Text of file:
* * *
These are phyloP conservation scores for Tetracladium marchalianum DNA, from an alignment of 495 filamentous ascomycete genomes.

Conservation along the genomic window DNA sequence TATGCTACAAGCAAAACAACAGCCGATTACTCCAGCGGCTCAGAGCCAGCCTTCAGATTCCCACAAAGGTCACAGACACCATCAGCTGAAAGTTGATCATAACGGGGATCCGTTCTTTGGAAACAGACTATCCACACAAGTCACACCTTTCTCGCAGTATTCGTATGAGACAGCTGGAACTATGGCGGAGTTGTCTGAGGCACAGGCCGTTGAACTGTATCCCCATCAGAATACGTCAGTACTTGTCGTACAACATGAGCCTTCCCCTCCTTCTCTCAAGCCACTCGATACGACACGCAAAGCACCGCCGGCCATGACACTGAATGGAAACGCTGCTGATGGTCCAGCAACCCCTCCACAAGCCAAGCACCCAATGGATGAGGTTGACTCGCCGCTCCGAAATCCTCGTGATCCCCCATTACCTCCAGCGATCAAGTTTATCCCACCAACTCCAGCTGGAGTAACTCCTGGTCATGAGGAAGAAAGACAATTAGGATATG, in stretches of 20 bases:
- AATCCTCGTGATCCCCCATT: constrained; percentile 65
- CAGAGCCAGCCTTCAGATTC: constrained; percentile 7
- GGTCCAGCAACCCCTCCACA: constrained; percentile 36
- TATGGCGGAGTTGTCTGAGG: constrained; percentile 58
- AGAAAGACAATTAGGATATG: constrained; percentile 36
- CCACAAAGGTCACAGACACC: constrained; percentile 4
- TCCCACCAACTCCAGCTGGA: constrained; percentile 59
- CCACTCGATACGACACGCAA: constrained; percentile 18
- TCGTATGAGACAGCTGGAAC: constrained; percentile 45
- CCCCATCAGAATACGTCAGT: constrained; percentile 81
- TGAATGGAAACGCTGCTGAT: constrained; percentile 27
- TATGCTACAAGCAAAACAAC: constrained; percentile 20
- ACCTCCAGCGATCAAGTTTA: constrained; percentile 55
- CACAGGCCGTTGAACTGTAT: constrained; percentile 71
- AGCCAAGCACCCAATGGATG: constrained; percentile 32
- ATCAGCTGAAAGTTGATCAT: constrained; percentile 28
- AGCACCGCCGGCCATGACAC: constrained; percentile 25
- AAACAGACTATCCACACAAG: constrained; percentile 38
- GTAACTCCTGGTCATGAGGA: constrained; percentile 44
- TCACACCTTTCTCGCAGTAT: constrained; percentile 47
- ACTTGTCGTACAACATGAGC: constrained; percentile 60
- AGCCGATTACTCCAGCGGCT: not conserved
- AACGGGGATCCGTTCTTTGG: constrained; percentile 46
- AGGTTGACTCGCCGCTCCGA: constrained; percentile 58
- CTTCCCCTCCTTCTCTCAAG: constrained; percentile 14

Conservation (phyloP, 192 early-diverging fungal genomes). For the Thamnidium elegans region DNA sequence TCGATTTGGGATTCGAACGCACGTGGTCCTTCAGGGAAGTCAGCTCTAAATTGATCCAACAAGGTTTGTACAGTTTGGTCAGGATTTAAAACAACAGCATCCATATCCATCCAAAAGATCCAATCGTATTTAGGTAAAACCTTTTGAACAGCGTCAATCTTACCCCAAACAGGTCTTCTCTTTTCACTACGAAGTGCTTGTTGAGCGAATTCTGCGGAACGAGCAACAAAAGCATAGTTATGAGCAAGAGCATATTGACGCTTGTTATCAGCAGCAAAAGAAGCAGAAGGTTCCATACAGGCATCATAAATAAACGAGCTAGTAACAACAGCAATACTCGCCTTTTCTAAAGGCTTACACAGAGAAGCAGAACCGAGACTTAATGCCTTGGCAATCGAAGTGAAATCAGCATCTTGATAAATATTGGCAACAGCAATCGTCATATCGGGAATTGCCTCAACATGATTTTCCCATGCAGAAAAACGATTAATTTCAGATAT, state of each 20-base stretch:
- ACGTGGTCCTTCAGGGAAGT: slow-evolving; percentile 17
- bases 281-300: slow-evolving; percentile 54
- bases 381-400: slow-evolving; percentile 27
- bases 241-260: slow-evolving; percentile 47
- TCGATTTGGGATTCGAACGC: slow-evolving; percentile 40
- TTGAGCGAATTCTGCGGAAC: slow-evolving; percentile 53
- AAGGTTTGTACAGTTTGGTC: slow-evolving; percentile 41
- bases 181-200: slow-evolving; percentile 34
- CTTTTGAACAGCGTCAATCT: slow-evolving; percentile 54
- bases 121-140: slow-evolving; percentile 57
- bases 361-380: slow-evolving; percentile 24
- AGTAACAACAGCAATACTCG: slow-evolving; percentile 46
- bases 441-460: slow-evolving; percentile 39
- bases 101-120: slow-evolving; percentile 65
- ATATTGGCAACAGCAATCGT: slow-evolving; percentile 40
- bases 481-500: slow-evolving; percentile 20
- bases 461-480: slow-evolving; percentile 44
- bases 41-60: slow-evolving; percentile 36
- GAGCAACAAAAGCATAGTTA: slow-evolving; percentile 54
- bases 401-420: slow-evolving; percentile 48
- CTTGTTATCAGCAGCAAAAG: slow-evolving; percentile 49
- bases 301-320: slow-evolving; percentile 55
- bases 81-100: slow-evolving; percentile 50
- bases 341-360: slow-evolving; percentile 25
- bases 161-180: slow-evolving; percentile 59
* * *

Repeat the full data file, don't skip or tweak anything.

These are phyloP conservation scores for Tetracladium marchalianum DNA, from an alignment of 495 filamentous ascomycete genomes.

Conservation along the genomic window DNA sequence TATGCTACAAGCAAAACAACAGCCGATTACTCCAGCGGCTCAGAGCCAGCCTTCAGATTCCCACAAAGGTCACAGACACCATCAGCTGAAAGTTGATCATAACGGGGATCCGTTCTTTGGAAACAGACTATCCACACAAGTCACACCTTTCTCGCAGTATTCGTATGAGACAGCTGGAACTATGGCGGAGTTGTCTGAGGCACAGGCCGTTGAACTGTATCCCCATCAGAATACGTCAGTACTTGTCGTACAACATGAGCCTTCCCCTCCTTCTCTCAAGCCACTCGATACGACACGCAAAGCACCGCCGGCCATGACACTGAATGGAAACGCTGCTGATGGTCCAGCAACCCCTCCACAAGCCAAGCACCCAATGGATGAGGTTGACTCGCCGCTCCGAAATCCTCGTGATCCCCCATTACCTCCAGCGATCAAGTTTATCCCACCAACTCCAGCTGGAGTAACTCCTGGTCATGAGGAAGAAAGACAATTAGGATATG, in stretches of 20 bases:
- AATCCTCGTGATCCCCCATT: constrained; percentile 65
- CAGAGCCAGCCTTCAGATTC: constrained; percentile 7
- GGTCCAGCAACCCCTCCACA: constrained; percentile 36
- TATGGCGGAGTTGTCTGAGG: constrained; percentile 58
- AGAAAGACAATTAGGATATG: constrained; percentile 36
- CCACAAAGGTCACAGACACC: constrained; percentile 4
- TCCCACCAACTCCAGCTGGA: constrained; percentile 59
- CCACTCGATACGACACGCAA: constrained; percentile 18
- TCGTATGAGACAGCTGGAAC: constrained; percentile 45
- CCCCATCAGAATACGTCAGT: constrained; percentile 81
- TGAATGGAAACGCTGCTGAT: constrained; percentile 27
- TATGCTACAAGCAAAACAAC: constrained; percentile 20
- ACCTCCAGCGATCAAGTTTA: constrained; percentile 55
- CACAGGCCGTTGAACTGTAT: constrained; percentile 71
- AGCCAAGCACCCAATGGATG: constrained; percentile 32
- ATCAGCTGAAAGTTGATCAT: constrained; percentile 28
- AGCACCGCCGGCCATGACAC: constrained; percentile 25
- AAACAGACTATCCACACAAG: constrained; percentile 38
- GTAACTCCTGGTCATGAGGA: constrained; percentile 44
- TCACACCTTTCTCGCAGTAT: constrained; percentile 47
- ACTTGTCGTACAACATGAGC: constrained; percentile 60
- AGCCGATTACTCCAGCGGCT: not conserved
- AACGGGGATCCGTTCTTTGG: constrained; percentile 46
- AGGTTGACTCGCCGCTCCGA: constrained; percentile 58
- CTTCCCCTCCTTCTCTCAAG: constrained; percentile 14

Conservation (phyloP, 192 early-diverging fungal genomes). For the Thamnidium elegans region DNA sequence TCGATTTGGGATTCGAACGCACGTGGTCCTTCAGGGAAGTCAGCTCTAAATTGATCCAACAAGGTTTGTACAGTTTGGTCAGGATTTAAAACAACAGCATCCATATCCATCCAAAAGATCCAATCGTATTTAGGTAAAACCTTTTGAACAGCGTCAATCTTACCCCAAACAGGTCTTCTCTTTTCACTACGAAGTGCTTGTTGAGCGAATTCTGCGGAACGAGCAACAAAAGCATAGTTATGAGCAAGAGCATATTGACGCTTGTTATCAGCAGCAAAAGAAGCAGAAGGTTCCATACAGGCATCATAAATAAACGAGCTAGTAACAACAGCAATACTCGCCTTTTCTAAAGGCTTACACAGAGAAGCAGAACCGAGACTTAATGCCTTGGCAATCGAAGTGAAATCAGCATCTTGATAAATATTGGCAACAGCAATCGTCATATCGGGAATTGCCTCAACATGATTTTCCCATGCAGAAAAACGATTAATTTCAGATAT, state of each 20-base stretch:
- ACGTGGTCCTTCAGGGAAGT: slow-evolving; percentile 17
- bases 281-300: slow-evolving; percentile 54
- bases 381-400: slow-evolving; percentile 27
- bases 241-260: slow-evolving; percentile 47
- TCGATTTGGGATTCGAACGC: slow-evolving; percentile 40
- TTGAGCGAATTCTGCGGAAC: slow-evolving; percentile 53
- AAGGTTTGTACAGTTTGGTC: slow-evolving; percentile 41
- bases 181-200: slow-evolving; percentile 34
- CTTTTGAACAGCGTCAATCT: slow-evolving; percentile 54
- bases 121-140: slow-evolving; percentile 57
- bases 361-380: slow-evolving; percentile 24
- AGTAACAACAGCAATACTCG: slow-evolving; percentile 46
- bases 441-460: slow-evolving; percentile 39
- bases 101-120: slow-evolving; percentile 65
- ATATTGGCAACAGCAATCGT: slow-evolving; percentile 40
- bases 481-500: slow-evolving; percentile 20
- bases 461-480: slow-evolving; percentile 44
- bases 41-60: slow-evolving; percentile 36
- GAGCAACAAAAGCATAGTTA: slow-evolving; percentile 54
- bases 401-420: slow-evolving; percentile 48
- CTTGTTATCAGCAGCAAAAG: slow-evolving; percentile 49
- bases 301-320: slow-evolving; percentile 55
- bases 81-100: slow-evolving; percentile 50
- bases 341-360: slow-evolving; percentile 25
- bases 161-180: slow-evolving; percentile 59